Reach the partners
It is important to determine whether patients have notified partners of their infections and then help them contact local health departments to arrange for notification, the new CDC guidelines assert. Interviews of HIV-infected persons in various settings suggest that more than 70% are sexually active after receiving their diagnosis, and many have not told partners about their infection.9
Most states have laws and regulations regarding partner notification. Some health departments require that even if a patient refuses to report a partner, the clinician should report the information to the health department.8 Clinicians should know and comply with any such requirements in the areas in which they practice, advises the CDC.
With the new focus on prevention messages to those already infected with HIV, will the CDC continue to support primary prevention/behavioral risk reduction?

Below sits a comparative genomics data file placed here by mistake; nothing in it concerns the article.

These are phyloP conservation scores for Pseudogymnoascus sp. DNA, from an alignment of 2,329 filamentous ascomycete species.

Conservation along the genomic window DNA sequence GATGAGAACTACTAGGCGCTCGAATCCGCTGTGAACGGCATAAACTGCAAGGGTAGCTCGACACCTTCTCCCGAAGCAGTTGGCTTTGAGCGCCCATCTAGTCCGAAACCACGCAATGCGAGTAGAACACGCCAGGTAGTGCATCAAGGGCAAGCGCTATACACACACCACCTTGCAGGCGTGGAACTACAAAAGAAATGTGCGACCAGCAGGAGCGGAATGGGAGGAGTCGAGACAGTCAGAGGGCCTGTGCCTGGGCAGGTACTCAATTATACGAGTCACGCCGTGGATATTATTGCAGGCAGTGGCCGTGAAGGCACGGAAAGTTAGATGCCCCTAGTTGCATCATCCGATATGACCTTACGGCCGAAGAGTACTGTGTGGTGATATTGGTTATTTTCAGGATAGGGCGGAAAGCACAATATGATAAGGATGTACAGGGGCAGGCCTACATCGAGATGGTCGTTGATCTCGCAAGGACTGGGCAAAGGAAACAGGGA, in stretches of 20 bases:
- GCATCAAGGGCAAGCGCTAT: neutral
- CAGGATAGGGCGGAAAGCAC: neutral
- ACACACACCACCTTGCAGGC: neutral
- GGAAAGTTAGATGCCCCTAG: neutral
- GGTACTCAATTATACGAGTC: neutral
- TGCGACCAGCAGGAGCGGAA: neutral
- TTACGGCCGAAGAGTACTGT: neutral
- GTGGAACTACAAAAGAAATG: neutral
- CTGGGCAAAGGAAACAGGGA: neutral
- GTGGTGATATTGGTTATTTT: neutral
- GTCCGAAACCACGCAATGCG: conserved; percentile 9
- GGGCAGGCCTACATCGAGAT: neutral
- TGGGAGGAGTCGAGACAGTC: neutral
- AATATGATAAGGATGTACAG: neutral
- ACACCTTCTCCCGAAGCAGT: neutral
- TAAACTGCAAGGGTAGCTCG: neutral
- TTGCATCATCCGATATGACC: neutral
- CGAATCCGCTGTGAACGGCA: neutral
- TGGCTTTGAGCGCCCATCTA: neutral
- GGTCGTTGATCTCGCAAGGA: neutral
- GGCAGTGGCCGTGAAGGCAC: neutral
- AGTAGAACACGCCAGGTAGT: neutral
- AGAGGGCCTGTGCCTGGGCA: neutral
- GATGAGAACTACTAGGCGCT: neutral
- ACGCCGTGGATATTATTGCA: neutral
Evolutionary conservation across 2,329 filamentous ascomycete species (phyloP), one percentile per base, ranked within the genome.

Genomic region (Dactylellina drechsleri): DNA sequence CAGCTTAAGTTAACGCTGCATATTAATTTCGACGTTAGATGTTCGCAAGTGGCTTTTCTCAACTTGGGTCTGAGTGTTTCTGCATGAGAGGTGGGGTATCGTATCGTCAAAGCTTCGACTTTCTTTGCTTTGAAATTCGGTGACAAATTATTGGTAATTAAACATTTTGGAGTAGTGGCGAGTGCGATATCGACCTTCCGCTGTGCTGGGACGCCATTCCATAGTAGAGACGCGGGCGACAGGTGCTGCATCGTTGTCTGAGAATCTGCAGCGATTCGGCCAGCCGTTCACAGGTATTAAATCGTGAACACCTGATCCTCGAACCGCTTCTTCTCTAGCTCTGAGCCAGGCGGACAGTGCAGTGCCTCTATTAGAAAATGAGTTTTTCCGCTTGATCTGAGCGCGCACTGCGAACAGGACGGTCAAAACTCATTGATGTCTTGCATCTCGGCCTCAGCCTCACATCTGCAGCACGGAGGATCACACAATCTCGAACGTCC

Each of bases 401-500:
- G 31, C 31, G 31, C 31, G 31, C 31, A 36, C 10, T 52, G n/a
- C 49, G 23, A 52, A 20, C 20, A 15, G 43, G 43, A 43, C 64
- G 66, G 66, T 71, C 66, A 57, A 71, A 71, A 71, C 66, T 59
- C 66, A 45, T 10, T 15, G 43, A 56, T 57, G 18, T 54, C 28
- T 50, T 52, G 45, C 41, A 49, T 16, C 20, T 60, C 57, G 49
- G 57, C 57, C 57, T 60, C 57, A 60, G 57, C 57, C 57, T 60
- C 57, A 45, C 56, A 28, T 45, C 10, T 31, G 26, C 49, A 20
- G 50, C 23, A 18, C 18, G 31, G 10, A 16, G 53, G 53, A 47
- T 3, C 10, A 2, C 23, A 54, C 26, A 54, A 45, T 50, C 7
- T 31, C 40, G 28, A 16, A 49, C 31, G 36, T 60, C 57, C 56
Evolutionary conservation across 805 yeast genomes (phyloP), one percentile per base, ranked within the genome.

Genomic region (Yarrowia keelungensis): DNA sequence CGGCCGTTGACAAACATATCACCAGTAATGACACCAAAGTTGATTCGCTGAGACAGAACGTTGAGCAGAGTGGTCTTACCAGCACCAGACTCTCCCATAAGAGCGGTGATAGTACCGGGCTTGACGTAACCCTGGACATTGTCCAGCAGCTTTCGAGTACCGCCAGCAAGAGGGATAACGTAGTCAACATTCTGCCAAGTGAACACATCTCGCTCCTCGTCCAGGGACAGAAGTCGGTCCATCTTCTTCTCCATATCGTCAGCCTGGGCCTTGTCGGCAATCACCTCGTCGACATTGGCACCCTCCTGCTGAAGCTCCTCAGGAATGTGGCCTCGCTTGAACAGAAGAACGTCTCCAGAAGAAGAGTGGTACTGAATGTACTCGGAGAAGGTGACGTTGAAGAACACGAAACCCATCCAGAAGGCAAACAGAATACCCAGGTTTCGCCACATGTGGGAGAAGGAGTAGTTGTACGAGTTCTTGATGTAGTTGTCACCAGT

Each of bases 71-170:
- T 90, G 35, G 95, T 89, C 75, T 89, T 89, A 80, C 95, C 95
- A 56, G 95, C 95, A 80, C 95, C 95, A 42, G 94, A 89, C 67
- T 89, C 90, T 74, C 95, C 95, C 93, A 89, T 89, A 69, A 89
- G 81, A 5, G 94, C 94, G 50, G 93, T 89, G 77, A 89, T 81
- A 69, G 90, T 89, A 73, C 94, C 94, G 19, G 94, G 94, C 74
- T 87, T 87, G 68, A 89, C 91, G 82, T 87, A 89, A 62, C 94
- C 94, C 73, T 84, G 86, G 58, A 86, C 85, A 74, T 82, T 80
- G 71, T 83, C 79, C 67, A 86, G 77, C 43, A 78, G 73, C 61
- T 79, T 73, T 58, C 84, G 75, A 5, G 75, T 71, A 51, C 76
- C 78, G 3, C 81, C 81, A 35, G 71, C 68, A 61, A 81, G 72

Yes, says Janssen. "CDC’s primary HIV prevention mission — to keep people from becoming infected with HIV — has not changed," he attests. "CDC will continue to support primary prevention and behavioral risk-reduction programs, such as health education risk reduction and prevention case management through programs funded through state and local health departments.
1. Chamot E, Coughlin SS, Farley TA, et al. Gonorrhea incidence and HIV testing and counseling among adolescents and young adults seen at a clinic for sexually transmitted diseases. AIDS 1999; 13:971-999.
2. Valleroy LA, MacKellar DA, Karon JM, et al. HIV prevalence and associated risk in young men who have sex with men. JAMA 2000; 284:198-204.